The optics of early revenues for the government minimises the political risk of further intervention. However administering royalty may daunt projects that are profitable on a pre-tax basis. Most analyst see royalty as being regressive since they are not profit related , hence higher royalty regimes can cause profit to become negative even when the pre tax revenues exceed extraction cost .
They also affect the bookable reserve which multinationals love due to its effect on global reserve accounting. Royalty especially higher ones tend to make investors quickly abandon ongoing projects due to foreseen negativity in project profitability. However, the prevailing royalty rate for onshore prospects in Nigeria is 20 percent and 18.5 percent for prospects in the swamp/shallow waters (1-100m). The rate for Shallow offshore (100-200m) projects is 16.67 percent and the deep offshore rate is tied to water depth (200-500:12%; 500-800:8 %;> 800-1000: 4%; >1000:0%). The PIB in its fiscal change review stipulates that royalty would be based on a sliding scale rate especially to adjust for increase in Oil price.
The review stipulates a royalty rate that could be as high as 25% or even more depending on the price of oil. From the above premise, it’s imperative to state that the government view is to generate early revenue in any petroleum project phase. Another concept that comes to mind is the Effective Royalty Rate (ERR) generally being used by the Johnston’s, World bank and other fiscal regime analyst.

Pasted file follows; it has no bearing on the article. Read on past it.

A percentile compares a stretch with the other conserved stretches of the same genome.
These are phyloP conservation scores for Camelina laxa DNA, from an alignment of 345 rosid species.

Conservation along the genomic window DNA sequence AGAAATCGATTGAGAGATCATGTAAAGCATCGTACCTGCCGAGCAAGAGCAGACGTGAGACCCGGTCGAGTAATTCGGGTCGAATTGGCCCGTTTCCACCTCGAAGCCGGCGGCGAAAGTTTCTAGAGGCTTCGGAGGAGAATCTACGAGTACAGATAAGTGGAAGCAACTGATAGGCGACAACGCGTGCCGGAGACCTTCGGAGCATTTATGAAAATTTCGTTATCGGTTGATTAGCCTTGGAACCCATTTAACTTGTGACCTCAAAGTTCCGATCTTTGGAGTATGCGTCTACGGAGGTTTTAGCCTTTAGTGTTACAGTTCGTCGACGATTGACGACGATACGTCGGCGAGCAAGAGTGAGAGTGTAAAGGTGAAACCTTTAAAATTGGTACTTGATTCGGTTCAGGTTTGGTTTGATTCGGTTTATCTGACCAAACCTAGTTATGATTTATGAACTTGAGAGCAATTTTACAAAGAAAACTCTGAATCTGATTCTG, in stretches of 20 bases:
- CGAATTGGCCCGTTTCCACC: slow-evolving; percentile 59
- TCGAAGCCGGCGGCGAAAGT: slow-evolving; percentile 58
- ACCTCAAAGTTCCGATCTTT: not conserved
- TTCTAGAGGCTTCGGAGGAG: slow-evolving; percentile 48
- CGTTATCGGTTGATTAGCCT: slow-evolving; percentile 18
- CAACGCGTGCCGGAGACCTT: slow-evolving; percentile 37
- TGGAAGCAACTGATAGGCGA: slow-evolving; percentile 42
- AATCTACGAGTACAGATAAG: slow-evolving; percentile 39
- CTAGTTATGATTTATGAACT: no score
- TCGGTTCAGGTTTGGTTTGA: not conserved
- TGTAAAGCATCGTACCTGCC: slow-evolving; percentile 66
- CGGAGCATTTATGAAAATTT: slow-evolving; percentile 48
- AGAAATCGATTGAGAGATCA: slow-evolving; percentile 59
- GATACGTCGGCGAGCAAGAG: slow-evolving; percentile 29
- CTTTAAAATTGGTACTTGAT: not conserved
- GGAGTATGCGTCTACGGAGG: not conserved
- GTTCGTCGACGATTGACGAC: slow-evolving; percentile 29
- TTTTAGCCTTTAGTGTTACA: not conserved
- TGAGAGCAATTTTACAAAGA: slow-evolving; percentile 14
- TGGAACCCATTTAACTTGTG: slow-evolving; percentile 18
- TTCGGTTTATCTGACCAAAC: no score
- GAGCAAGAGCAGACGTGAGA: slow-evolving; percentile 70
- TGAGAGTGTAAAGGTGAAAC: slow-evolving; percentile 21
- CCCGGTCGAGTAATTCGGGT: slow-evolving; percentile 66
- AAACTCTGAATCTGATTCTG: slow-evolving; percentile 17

The ERR is the minimum rate a government is like to take during the early part of the project lifecycle, it is composed of the royalty, and other cost recovery mechanism. It is unlikely that any government would want to seek a zero percent ERR , However it is expected that government in its fiscal regime design should be careful in designing fiscal terms that very much front loaded cause of its effect on project economics .
Although most analyst view the proposed regime as being fiscally grieving, it is also important to state that Nigeria’s changing approach to royalty administration is not new in the global oil industry as we have seen such changes in other parts of the world. It is important to make readers no that global average royalty lies between 8-10%, while the ERR could be as high as 30%. However to be objective there is a need to change the offshore fiscal regime as its one of the most friendly deep offshore regime globally- an idea most analyst.
Does the proposed regime adequately meet international trend, the answer is subjective. For governments it is generating early and more revenues, for operators it is staying afloat on their rate of return (ROR). Balancing these intentions requires that governments take into consideration investor’s perspective in fiscal regime design.